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Boso. This is properly so with regard to all sins not affecting the person of the Deity. But let me ask you one thing more. If it be as great an evil to slay him as his life is a good, how can his death overcome 264and destroy the sins of those who slew him? Or, if it destroys the sin of any one of them, how can it not also destroy any sin committed by other men? For we believe that many men will be saved, and a vast many will not be saved.

Anselm. The Apostle answers the question when he says: “Had they known it, they would never have crucified the Lord of glory.” For a sin knowingly committed and a sin done ignorantly are so different that an evil which they could never do, were its full extent known, may be pardonable when done in ignorance. For no man could ever, knowingly at least, slay the Lord; and, therefore, those who did it in ignorance did not rush into that transcendental crime with which none others can be compared. For this crime, the magnitude of which we have been considering as equal to the worth of his life, we have not looked at as having been ignorantly done, but knowingly; a thing which no man ever did or could do.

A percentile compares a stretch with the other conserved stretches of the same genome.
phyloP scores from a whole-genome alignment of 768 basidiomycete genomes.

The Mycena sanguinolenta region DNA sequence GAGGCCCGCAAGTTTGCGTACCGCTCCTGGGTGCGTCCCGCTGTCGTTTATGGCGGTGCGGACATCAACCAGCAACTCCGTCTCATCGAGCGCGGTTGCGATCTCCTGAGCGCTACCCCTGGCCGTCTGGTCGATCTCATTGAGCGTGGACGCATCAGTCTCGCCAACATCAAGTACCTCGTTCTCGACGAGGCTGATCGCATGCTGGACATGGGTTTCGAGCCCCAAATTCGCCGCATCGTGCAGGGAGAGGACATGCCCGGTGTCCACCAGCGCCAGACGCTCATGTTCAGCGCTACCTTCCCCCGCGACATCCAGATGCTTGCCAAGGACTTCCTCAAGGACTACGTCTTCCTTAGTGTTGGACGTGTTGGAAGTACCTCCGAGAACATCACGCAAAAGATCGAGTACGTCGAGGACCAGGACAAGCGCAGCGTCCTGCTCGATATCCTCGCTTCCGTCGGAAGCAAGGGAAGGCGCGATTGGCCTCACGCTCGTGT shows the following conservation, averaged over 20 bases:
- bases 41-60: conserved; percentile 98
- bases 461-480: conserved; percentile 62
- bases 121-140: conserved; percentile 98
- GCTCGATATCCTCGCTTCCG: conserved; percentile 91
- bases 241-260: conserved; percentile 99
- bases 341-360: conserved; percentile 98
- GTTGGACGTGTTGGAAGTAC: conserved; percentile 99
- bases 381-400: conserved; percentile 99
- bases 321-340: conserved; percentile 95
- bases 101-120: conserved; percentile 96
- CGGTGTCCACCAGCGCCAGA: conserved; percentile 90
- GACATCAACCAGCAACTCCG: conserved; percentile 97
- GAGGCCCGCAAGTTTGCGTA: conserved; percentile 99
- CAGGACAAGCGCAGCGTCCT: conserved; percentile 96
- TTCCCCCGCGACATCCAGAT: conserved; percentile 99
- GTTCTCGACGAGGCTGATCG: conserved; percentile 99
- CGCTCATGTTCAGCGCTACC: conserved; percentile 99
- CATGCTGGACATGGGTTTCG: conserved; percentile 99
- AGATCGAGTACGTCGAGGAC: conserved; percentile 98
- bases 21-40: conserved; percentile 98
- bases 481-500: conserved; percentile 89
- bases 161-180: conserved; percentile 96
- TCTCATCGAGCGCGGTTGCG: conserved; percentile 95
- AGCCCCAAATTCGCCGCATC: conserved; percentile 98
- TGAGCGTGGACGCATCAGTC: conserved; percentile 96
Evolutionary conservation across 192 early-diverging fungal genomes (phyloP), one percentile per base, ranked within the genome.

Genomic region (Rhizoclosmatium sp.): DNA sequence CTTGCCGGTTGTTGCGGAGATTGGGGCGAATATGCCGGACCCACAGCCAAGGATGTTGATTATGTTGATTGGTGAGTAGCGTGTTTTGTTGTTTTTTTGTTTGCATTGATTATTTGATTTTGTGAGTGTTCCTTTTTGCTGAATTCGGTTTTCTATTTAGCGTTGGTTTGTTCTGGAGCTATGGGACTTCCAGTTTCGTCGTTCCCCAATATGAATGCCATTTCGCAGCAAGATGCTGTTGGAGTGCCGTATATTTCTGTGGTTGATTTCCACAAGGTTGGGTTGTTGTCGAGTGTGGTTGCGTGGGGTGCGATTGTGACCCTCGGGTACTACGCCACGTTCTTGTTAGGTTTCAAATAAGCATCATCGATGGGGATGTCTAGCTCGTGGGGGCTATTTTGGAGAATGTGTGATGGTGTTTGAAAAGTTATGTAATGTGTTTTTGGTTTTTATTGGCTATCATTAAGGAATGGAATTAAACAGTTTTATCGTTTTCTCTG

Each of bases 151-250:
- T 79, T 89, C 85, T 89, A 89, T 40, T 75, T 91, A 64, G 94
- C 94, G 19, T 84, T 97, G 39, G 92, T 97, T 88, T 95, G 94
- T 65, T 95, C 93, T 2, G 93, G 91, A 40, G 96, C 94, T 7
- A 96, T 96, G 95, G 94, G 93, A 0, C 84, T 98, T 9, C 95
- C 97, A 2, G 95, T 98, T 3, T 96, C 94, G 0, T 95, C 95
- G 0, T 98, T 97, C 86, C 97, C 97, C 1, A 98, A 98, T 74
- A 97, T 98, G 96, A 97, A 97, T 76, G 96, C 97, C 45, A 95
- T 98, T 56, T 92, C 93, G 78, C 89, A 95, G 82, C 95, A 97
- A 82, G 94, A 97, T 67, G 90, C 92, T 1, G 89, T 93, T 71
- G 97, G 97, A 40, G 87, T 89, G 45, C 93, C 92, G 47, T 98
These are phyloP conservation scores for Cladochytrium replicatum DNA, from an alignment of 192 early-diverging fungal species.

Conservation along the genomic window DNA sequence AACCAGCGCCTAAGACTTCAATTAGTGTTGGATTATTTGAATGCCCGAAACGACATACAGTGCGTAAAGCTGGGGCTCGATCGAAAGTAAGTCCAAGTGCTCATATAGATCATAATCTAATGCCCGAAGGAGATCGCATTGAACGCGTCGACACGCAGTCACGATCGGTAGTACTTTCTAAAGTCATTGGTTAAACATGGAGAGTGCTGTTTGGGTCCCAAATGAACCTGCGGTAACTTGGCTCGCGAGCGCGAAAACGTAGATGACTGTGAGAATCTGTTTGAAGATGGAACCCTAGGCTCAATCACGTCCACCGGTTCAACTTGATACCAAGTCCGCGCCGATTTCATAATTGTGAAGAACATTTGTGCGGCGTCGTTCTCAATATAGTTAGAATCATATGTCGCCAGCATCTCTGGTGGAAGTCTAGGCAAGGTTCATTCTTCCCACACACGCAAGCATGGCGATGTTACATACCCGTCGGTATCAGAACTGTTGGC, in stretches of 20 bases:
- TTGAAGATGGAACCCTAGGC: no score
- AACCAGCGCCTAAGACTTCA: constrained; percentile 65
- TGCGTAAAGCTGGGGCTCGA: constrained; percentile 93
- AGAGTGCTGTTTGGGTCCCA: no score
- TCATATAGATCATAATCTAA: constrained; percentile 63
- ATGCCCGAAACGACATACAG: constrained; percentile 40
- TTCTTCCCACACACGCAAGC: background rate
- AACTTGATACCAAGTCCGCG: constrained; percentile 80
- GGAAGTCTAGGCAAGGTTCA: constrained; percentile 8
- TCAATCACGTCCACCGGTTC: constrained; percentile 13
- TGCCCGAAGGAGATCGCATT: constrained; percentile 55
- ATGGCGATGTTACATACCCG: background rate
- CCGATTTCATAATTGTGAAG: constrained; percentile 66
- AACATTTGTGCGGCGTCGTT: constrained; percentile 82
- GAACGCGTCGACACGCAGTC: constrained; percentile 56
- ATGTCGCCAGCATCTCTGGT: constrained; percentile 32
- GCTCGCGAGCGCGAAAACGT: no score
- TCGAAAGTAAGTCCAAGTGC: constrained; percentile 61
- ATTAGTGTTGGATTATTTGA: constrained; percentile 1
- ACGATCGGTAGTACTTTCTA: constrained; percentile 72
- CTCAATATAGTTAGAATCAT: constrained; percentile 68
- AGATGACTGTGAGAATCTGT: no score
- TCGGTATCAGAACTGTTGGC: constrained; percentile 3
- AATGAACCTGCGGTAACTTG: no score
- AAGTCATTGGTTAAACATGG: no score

Boso. You have reasonably shown that the murderers of Christ can obtain pardon for their sin.

Anselm. What more do you ask? For now you see how reason of necessity shows that the celestial state must be made up from men, and that this can only be by the forgiveness of sins, which man can never have but by man, who must be at the same time Divine, and reconcile sinners to God by his own death. Therefore have we clearly found that Christ, whom we confess to be both God and man, died for us; and, when this is known beyond all doubt, all things which he says of himself must be acknowledged as true, for God cannot lie, and all he does must be received as wisely done, though we do not understand the reason of it.


Boso. What you say is true; and I do not for a moment doubt that his words are true, and all that he does reasonable. But I ask this in order that you may disclose to me, in their true rationality, those things in Christian faith which seem to infidels improper or impossible; and this, not to strengthen me in the faith, but to gratify one already confirmed by the knowledge of the truth itself.

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